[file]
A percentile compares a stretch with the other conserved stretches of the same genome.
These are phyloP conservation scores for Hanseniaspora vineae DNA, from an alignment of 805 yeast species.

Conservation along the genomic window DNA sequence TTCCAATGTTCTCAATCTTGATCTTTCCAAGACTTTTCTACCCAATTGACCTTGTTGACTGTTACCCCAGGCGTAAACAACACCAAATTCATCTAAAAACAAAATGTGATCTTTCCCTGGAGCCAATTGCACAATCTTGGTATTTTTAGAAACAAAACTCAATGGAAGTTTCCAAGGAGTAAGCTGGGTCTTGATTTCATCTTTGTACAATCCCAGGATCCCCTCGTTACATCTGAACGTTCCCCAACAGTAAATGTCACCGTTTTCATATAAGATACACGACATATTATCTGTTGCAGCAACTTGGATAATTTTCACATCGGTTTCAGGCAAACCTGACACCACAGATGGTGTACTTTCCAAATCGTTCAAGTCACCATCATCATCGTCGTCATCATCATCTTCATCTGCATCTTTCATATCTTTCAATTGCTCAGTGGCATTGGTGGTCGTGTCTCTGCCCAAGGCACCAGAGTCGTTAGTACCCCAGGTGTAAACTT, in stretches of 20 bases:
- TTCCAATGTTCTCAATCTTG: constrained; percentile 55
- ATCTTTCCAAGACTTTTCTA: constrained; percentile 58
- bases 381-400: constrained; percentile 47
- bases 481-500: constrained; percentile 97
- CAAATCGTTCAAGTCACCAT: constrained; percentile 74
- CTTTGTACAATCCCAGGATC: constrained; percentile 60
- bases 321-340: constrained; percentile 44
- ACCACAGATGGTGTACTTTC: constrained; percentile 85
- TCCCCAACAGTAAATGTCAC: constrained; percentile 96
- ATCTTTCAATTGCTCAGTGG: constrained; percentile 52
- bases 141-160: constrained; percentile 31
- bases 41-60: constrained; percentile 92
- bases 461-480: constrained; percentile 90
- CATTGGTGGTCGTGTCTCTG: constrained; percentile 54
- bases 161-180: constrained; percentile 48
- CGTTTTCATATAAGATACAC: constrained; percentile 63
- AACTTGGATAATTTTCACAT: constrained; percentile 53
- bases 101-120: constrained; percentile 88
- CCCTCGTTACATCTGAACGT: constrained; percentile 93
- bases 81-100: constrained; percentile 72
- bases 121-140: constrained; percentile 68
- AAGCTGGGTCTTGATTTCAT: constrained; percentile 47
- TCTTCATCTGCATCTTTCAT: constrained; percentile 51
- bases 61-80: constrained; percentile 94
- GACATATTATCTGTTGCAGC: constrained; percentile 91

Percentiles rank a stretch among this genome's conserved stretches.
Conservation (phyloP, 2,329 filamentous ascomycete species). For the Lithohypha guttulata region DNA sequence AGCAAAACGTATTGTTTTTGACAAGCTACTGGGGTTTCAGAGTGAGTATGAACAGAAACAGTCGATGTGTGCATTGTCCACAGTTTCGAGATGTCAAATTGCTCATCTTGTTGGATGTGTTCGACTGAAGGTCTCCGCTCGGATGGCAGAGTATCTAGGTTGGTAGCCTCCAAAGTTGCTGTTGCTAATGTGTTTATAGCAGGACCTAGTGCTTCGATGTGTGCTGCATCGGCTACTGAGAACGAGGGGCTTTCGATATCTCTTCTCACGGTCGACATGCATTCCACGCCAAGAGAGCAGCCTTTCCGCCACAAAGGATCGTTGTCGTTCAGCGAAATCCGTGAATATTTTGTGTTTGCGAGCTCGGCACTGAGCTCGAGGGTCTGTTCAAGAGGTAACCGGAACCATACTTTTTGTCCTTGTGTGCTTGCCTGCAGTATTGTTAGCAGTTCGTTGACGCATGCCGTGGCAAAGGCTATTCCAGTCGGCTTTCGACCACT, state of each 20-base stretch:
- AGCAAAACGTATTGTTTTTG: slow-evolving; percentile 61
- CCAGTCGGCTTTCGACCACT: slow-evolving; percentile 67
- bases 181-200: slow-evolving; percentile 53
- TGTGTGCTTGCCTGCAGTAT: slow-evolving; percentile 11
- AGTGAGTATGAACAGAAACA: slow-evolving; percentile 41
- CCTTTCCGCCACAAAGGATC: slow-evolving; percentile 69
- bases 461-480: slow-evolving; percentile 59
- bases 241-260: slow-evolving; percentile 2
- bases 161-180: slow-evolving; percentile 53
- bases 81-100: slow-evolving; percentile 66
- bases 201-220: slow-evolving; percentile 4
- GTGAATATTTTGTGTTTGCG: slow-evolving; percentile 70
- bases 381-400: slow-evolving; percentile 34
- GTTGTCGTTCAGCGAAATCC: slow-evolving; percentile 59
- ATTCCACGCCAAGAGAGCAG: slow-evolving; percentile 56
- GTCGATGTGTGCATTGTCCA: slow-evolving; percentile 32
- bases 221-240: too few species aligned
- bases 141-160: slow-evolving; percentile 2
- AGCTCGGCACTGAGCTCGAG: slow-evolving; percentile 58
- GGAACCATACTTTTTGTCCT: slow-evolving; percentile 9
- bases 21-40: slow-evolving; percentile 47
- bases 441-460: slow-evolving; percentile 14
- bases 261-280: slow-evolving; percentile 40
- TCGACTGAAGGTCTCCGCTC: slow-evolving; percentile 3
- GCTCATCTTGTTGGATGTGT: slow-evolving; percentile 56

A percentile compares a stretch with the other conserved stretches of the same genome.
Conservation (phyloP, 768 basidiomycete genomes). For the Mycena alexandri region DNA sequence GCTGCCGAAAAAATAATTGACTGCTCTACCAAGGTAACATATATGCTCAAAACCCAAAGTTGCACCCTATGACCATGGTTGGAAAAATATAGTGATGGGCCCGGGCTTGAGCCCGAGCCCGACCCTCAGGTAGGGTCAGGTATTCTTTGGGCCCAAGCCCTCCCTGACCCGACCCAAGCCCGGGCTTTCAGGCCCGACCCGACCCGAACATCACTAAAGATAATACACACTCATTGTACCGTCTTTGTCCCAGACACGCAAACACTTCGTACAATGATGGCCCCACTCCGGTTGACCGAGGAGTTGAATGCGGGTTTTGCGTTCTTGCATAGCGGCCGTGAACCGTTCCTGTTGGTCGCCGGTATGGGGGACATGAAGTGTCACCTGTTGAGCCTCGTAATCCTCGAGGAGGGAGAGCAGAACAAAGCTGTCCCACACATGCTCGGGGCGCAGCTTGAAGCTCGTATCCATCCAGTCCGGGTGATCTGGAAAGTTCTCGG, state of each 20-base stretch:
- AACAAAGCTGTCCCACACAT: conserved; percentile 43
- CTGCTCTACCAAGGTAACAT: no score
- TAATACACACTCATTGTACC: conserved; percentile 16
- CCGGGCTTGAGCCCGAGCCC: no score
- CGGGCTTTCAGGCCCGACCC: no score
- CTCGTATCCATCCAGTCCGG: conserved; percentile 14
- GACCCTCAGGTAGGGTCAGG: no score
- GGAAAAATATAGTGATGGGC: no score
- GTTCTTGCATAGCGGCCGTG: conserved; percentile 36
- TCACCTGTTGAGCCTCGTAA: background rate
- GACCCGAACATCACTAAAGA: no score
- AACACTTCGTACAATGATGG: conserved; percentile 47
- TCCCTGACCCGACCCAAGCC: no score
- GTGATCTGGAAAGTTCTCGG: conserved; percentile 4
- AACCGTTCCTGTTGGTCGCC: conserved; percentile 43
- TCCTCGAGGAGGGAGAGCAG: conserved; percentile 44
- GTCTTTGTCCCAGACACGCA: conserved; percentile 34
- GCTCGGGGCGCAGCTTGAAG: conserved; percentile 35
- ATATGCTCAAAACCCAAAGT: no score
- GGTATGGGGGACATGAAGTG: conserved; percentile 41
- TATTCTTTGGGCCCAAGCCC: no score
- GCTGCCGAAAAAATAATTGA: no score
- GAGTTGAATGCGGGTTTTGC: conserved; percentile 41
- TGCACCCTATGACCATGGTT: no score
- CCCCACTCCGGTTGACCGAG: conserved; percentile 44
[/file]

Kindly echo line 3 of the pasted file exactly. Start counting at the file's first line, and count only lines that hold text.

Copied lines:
Conservation along the genomic window DNA sequence TTCCAATGTTCTCAATCTTGATCTTTCCAAGACTTTTCTACCCAATTGACCTTGTTGACTGTTACCCCAGGCGTAAACAACACCAAATTCATCTAAAAACAAAATGTGATCTTTCCCTGGAGCCAATTGCACAATCTTGGTATTTTTAGAAACAAAACTCAATGGAAGTTTCCAAGGAGTAAGCTGGGTCTTGATTTCATCTTTGTACAATCCCAGGATCCCCTCGTTACATCTGAACGTTCCCCAACAGTAAATGTCACCGTTTTCATATAAGATACACGACATATTATCTGTTGCAGCAACTTGGATAATTTTCACATCGGTTTCAGGCAAACCTGACACCACAGATGGTGTACTTTCCAAATCGTTCAAGTCACCATCATCATCGTCGTCATCATCATCTTCATCTGCATCTTTCATATCTTTCAATTGCTCAGTGGCATTGGTGGTCGTGTCTCTGCCCAAGGCACCAGAGTCGTTAGTACCCCAGGTGTAAACTT, in stretches of 20 bases: